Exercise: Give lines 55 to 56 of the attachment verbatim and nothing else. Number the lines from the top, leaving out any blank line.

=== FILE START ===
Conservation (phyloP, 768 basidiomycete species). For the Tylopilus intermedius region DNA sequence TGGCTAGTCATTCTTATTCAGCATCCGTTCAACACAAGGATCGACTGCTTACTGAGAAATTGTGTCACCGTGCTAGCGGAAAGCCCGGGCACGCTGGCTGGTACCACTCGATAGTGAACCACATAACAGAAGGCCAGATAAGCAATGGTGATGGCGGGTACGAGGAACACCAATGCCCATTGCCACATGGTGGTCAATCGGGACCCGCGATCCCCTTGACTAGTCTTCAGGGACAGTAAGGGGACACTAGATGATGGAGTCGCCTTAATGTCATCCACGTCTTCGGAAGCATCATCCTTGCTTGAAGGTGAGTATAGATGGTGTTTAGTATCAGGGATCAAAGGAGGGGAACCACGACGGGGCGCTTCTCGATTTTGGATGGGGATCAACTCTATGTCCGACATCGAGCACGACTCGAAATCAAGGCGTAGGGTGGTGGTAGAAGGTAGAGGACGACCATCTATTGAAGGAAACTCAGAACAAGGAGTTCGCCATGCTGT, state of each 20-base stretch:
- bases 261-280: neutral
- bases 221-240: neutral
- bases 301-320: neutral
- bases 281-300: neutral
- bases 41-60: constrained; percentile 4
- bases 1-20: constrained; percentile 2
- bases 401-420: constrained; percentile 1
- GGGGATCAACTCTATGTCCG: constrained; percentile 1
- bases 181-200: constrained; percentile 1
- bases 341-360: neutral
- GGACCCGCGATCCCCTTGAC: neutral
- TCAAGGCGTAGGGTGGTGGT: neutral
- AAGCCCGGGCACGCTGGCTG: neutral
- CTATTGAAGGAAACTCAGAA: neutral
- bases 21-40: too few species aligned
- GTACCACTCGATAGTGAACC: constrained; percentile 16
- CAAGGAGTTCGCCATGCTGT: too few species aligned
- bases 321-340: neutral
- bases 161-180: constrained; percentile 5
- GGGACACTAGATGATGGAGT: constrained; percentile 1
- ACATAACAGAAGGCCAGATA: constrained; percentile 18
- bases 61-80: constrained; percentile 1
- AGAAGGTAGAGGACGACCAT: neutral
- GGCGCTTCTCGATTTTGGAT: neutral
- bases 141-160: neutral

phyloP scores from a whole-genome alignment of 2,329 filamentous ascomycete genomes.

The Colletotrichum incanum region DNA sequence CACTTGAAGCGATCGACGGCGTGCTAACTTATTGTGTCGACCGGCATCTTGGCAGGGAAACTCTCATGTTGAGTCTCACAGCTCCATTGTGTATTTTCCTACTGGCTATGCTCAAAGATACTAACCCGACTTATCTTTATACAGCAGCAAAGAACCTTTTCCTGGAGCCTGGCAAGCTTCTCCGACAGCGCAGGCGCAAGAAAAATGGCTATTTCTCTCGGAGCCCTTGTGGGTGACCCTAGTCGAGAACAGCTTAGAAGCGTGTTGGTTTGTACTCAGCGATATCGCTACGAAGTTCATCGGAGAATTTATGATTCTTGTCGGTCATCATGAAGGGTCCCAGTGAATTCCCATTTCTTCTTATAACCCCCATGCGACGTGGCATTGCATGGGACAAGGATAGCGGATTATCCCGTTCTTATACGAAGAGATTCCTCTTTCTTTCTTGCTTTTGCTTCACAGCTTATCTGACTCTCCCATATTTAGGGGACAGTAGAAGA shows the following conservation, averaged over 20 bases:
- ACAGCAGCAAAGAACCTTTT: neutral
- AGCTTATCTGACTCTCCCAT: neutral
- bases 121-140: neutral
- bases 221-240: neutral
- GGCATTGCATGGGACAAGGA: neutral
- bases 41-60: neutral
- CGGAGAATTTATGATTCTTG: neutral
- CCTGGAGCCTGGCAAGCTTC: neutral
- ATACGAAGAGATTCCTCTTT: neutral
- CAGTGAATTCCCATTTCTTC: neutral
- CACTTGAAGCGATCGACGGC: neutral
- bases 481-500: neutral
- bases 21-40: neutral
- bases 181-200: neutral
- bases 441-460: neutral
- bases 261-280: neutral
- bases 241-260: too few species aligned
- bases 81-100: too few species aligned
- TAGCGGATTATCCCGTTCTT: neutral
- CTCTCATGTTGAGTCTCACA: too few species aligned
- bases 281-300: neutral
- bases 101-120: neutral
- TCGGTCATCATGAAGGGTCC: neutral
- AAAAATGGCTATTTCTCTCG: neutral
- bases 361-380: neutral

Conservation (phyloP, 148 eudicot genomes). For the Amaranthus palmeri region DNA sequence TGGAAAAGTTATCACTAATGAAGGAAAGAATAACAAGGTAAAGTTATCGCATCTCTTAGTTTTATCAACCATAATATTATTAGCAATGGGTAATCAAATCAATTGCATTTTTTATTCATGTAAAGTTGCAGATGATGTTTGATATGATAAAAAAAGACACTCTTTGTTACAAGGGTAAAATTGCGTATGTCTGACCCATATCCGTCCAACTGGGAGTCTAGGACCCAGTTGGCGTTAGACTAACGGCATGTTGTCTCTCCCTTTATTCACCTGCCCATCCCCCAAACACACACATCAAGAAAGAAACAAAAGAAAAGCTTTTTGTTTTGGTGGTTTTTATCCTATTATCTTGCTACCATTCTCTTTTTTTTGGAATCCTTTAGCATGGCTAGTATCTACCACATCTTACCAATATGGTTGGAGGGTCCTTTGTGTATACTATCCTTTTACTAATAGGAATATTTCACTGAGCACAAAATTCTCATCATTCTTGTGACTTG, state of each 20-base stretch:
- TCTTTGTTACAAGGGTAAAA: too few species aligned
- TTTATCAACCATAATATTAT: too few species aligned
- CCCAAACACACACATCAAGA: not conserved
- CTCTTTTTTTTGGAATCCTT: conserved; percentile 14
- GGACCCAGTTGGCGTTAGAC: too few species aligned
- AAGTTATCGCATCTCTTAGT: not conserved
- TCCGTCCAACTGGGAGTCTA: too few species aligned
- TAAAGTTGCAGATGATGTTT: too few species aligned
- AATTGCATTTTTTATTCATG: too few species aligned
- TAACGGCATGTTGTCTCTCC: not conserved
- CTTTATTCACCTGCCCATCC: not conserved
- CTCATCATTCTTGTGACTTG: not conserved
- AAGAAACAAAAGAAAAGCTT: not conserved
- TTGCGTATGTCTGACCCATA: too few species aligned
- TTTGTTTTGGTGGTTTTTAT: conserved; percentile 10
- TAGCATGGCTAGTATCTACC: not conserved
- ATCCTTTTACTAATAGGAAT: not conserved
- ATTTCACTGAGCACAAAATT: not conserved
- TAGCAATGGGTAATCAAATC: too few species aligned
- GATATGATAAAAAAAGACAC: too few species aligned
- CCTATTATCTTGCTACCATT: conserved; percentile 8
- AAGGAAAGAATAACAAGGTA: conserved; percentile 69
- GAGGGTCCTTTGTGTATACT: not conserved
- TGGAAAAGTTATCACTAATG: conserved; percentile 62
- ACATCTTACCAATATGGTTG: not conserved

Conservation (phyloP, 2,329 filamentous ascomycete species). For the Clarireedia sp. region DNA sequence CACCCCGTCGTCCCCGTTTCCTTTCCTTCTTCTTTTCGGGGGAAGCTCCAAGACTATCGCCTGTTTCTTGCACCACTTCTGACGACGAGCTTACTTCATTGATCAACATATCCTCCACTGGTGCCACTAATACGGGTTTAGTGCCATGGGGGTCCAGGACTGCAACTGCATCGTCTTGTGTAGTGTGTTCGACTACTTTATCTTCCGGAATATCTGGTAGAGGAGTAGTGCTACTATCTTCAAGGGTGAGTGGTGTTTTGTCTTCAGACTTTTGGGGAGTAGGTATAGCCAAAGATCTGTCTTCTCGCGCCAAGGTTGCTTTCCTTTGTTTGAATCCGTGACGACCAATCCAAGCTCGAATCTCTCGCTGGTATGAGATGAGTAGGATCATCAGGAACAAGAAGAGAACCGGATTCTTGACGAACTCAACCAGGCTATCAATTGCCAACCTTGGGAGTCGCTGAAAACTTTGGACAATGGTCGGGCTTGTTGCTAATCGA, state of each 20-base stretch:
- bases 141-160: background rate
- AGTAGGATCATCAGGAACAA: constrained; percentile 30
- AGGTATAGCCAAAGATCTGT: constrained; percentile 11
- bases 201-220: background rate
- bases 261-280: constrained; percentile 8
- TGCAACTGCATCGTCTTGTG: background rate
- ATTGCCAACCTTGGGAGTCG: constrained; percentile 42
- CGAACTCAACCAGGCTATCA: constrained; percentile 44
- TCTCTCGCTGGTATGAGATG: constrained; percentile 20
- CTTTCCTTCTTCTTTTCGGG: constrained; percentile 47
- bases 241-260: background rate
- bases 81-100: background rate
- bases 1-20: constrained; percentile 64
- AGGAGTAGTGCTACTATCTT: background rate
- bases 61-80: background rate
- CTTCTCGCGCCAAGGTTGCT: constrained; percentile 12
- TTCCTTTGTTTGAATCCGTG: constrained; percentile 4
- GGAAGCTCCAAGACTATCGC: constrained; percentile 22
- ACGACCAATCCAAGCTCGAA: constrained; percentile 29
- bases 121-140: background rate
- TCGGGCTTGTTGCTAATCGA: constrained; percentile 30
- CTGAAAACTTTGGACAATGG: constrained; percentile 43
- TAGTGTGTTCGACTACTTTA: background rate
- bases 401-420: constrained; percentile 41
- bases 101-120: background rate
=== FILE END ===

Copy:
- TCTTTGTTACAAGGGTAAAA: too few species aligned
- TTTATCAACCATAATATTAT: too few species aligned